Endangered Tigers: Preserve the Wild Cats

Wildlife — By Stephanie on October 28, 2009 at 2:33 pm

There can be no pussy-footing around the reality of the situation.  A number of tiger species are seriously endangered.  Fewer than 100 of certain subspecies exist in the wild.  Sadly, the population of tigers overall has declined 99% over the past century, and 3 subspecies have vanished altogether.

Tigers are considered to be critically endangered, with total numbers hovering between 4,500 and 7,500 of all combined subspecies.  Remaining tigers in the wild live in small, isolated populations in widely scattered reserves, unable to effectively hunt and reproduce.

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How many more years will tigers exist in the wild? (image from spisharam on Flickr)

The Amur (Siberian), Malayan, South China, Indo-Chinese, Royal Bengal and Sumatran Tigers are on the brink of extinction.  Part of the reason is the fragmented habitat of the wild cat.  With shrinking areas in which to roam, hunt and reproduce, inbreeding and disease makes strong tiger populations less and less likely with every coming year.

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Habitat for the tigers must be preserved if the species are to survive (image from fPat on Flickr)

In the past, tigers have made their homes from Siberia to Bali, and Turkey to the east coasts of Russia and China. These gorgeous wild cats roam mountains, forests and jungles, adapting to a wide variety of terrain.  However, tigers prefer to live in the underbrush, hiding in tall grasses, and using their natural camouflage to hide from prey.  This is the reason for those beautiful black and orange stripes.

Today, tigers are endangered primarily because they are being squeezed out by expanding human populations, and also because poachers continue to prey on the cats for their skins and other body parts, used in Chinese medicines.  Like Elephants and the Giant Panda, the habitat of the tigers is being separated/fragmented, which makes it harder for their survival.

Since 1969, an official ban on the export of tiger pelts from India has existed.  The Convention on International Trade on Endangered Species (CITES) also enacted a ban on buying/selling tiger parts a few years later.  But these measures didn’t stop China and Taiwan, which until at least 1993 continued black market operations to sell tiger parts.

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A Young Tiger Cub (image from MacJewell on Flickr)

The tiger was first declared an endangered species in 1969.  However, by then 2 of the 3 subspecies lost in recent years were already gone.

The massive decline of tiger populations can be attributed to several factors: (1)  loss of thick forests in Asia, due to agricultural clearing.  Tigers lose their vegetative cover, are forced into inhabited areas for prey, and get killed by people protecting livestock; (2) tiger poaching – even though its illegal, people may take risks because the payout is so high. From $20,000 for a tiger hide, to hundreds of dollars per pound for an intact tiger forearm, and even lucrative Tiger penis soup (going for over $300 per bowl in Taiwan), every part of the tiger may be “on the market,” whether legal or not. Bones, eyes, whiskers and claws have found their way into exotic elixirs.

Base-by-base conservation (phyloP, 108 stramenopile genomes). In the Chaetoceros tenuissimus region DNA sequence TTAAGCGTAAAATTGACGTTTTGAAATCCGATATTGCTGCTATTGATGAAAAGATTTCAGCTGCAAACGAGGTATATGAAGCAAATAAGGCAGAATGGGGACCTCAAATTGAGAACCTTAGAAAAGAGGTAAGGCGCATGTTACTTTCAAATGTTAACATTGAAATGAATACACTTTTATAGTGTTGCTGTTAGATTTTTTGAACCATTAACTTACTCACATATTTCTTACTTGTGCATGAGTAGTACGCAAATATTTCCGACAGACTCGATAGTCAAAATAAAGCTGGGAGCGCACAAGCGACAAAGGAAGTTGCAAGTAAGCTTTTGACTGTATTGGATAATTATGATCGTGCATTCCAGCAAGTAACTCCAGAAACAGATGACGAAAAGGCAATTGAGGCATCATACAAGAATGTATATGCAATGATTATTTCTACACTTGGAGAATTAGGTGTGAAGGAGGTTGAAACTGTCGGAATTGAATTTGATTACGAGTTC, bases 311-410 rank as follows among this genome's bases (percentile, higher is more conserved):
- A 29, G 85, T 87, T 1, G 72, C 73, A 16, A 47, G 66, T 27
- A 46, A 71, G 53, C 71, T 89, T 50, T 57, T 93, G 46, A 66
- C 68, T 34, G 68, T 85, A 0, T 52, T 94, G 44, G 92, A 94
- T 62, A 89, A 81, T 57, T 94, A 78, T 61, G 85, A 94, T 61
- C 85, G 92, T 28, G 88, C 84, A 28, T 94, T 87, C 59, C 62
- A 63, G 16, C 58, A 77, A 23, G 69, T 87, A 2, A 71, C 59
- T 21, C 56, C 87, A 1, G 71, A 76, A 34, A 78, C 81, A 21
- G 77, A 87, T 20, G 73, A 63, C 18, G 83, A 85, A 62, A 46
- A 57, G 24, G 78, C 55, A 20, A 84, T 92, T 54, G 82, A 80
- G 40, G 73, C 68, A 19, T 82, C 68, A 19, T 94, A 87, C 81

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Tiger cub frolicking in the snow (image from dpape on Flickr)

Consider these shocking facts:

  • There were 9 original subspecies of tigers
  • In the past 60 years, the Bali tiger, the Caspian tiger, and the Javan tiger have all become extinct (about one subspecies every 20 years)
  • From about 100,000 tigers in the 1900s, the population number dropped to 4,000 by the 1970s
  • Tigers are critically endangered with numbers hovering between 4,500 and 7,500 of all combined subspecies.
  • All remaining tigers live in small, isolated populations in widely scattered reserves.

Wild tigers are magnificent creatures.  When one views a photograph or watches a video of these animals, you cannot help but be in awe of their beauty and strength.  Doesn’t it make you want to protect and preserve them?

A curious sub-culture has arisen as a result of the endangered status of the tiger.  Some people are breeding domestic cats to resemble their wild counterparts.  The so-called “Toygers” look like miniature tigers.  Their beauty notwithstanding, one can easily determine that they will never replace the original tiger.

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Open Wide! A precious Toyger cat could be devoured in a single bite (image from Todd Ryburn on Flickr)

You are not helpless in working to save endangered tigers!  Just think if everyone in your neighborhood gave $1?  What if each person in your city did the same?

Here’s what you can do to preserve the wild cats:

  1. Write to your congressperson, the Secretary of the Interior (Ken Salazar) and/or President Clinton. Tell them that you are concerned about the tigers and ask them to continue national and international efforts to preserve the species.
  2. Pledge monetary donations to Adopt-A-Tiger at The Tiger Foundation, and/or become a member.
  3. Join the Global Tiger Patrol, a conservation agency which places a priority on protection of the tiger in the field, especially India.
  4. Look into the Save the Tiger Fund, a program of the National Fish and Wildlife Foundation.
  5. Keep track of the latest endangered species news at the Environmental Investigation Agency.

We don’t have to stand by and allow endangered tigers to become extinct.   Please consider their future, and think about what you can do to help preserve these wild cats.

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